So I continue to wait in line four blocks out from the store—trying to maintain the six feet rule to the best of my ability. The woman behind me chatting in Spanish about the crisis to a loved one is inching up to me without realization.
Slowly we make our way to the front of the line and finally into the store.
Finally I’m in… but grateful as I grab one needed item after another all the while fearing I’m touching something with the dreaded virus attached.
I made my way through the aisles, conscious of keeping my distance by at least six feet from the other shoppers.
I used the scan-and-go feature to avoid the line and the cashier, fumbling all the while with my rubber gloves.
More times then I care to admit my rubber fingers stretched across the keys adding more to my scan than intended, but shop I did, through the maze of challenges with my face mask slipping as sweat dripped down my face as it’s hot to wear, but so thankful to have one.
My phone knocks out two to three times as I continue to fumble with my rubber gloves getting caught in the keys. Some people are coping with panic buying, online or at the grocery stores—you know the ones hoarding toilet paper. With this in mind I’m planning to make a beeline right to that very aisle as the thought of running out of the precious white puffy stuff is terrifying.
I’m human—and I panic too, but thank goodness I have outlets. To keep my “normalcy” I’m still doing my daily walk. I continue to journal and write, working on my fourth book and read to cope when I’m not working alone at the office. I use Facebook, and the different Social Medias, to connect with family and friends. And my sisters are all bonding in our group text—reminiscing about the good ole days, when not so long ago we were on the West coast of Florida hanging out for a sister’s week (wrote about in two blogs ago).
Living in South Florida I’m in a hotspot, and my dear editor in New York, and my family in Chicago—really no escape for anybody. Seems it’s just a matter of time before it affects you too—if not already. And of course this increases the panic—making home a safe zone.
What I’m finding important during times like this is how blessed I am. Maybe we all took everything for granted not realizing everything we have is a precious gift and that it could change in a given moment.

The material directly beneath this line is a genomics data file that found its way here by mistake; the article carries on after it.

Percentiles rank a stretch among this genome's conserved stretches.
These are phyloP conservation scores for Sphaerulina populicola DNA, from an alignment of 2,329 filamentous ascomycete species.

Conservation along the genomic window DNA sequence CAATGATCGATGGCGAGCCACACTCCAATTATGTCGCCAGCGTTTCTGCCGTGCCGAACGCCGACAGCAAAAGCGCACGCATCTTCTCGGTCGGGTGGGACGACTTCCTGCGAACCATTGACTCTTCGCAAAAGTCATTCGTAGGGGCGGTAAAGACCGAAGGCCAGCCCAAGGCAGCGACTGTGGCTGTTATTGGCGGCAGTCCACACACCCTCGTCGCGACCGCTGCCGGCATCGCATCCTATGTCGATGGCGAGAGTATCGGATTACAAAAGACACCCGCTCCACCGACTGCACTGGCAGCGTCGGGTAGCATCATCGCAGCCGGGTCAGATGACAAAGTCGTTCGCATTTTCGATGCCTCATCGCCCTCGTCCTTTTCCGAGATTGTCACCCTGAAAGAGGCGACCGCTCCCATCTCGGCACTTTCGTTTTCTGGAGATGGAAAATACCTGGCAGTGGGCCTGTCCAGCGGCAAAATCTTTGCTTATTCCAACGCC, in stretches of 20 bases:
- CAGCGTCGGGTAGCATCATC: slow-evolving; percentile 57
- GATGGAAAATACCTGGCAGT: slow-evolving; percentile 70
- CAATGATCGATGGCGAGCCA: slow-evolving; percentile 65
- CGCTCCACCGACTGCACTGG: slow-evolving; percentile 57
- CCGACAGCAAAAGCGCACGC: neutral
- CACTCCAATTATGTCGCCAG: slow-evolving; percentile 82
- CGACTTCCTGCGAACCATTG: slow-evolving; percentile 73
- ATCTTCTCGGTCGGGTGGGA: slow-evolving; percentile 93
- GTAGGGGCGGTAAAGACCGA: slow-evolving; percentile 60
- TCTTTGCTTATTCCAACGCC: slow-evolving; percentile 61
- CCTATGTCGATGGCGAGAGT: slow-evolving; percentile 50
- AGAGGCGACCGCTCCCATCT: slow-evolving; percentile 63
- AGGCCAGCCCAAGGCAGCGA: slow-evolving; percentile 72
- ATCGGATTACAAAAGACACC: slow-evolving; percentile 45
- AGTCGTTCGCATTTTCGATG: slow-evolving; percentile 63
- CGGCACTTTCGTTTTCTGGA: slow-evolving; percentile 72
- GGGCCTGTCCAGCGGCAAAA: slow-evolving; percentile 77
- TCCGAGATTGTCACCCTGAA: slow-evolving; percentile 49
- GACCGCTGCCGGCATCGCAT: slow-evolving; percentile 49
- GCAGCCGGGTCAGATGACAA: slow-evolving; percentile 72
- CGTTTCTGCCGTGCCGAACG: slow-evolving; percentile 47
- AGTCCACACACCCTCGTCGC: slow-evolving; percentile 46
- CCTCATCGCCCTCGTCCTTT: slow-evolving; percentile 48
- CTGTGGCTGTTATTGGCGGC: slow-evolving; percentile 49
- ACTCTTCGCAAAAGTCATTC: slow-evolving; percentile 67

How are you coping? Perhaps consider journaling, taking long walks with your fury kid, cleaning out your garage, or emptying your closet, perhaps you have lovely clothes that you no longer wear and someone could use.
My husband painted doors, completely cleaned and painted our vanity, deep cleaned spots in our home we’ve not looked at in a while. Even our robot vacuum, we fondly call Burt, made his way throughout the garage snatching up this and that from the floor.
Maybe you have lost money in the market or your paycheck is not coming in and you have rent or mortgage beckoning for money you don’t have. These are scary times, it’s really impacting you—perhaps this is a reminder for all of us to save for that “rainy” day.
Focus on what you can control and know that this will not be forever and that we will come out of this stronger and better and more united. What you CAN do is protect your health, stay indoors, wash your hands, don’t touch your face—you know—we’ve been told over and over the drill—almost as if it’s planted in our brain.
But…it’s hard not to scratch your nose or touch your hair touch your lips—we are human—just watch your animals they’re always licking and touching their different parts—it’s natural—and now we have to break natural. In fact while proofing this line I unknowingly balanced my elbow on the desk, chin resting on the back of my hand with my thumb bent resting my chin scanning the pages for errors.
Home once again with my stash of food, I enter into Easter weekend watching mass on television, plan a simple meal, apart from our son and daughter in law, though they live only minutes away. Isolation and introversion forced on us…a new norm.
What is your new norm looking like? How have you adapted to being confined to home without your family? Do you find this time is an open invitation to eat out of control? I’d love to hear from you and learn from you.
Stay tuned…you never know where my mind will wander…
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Hugs to you, I care!
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Speaker, writer, licensed clinical psychotherapist, PhD in addiction psychology, eating disorder professional, hypnotherapist changing the view about compulsive eating one addict at a time.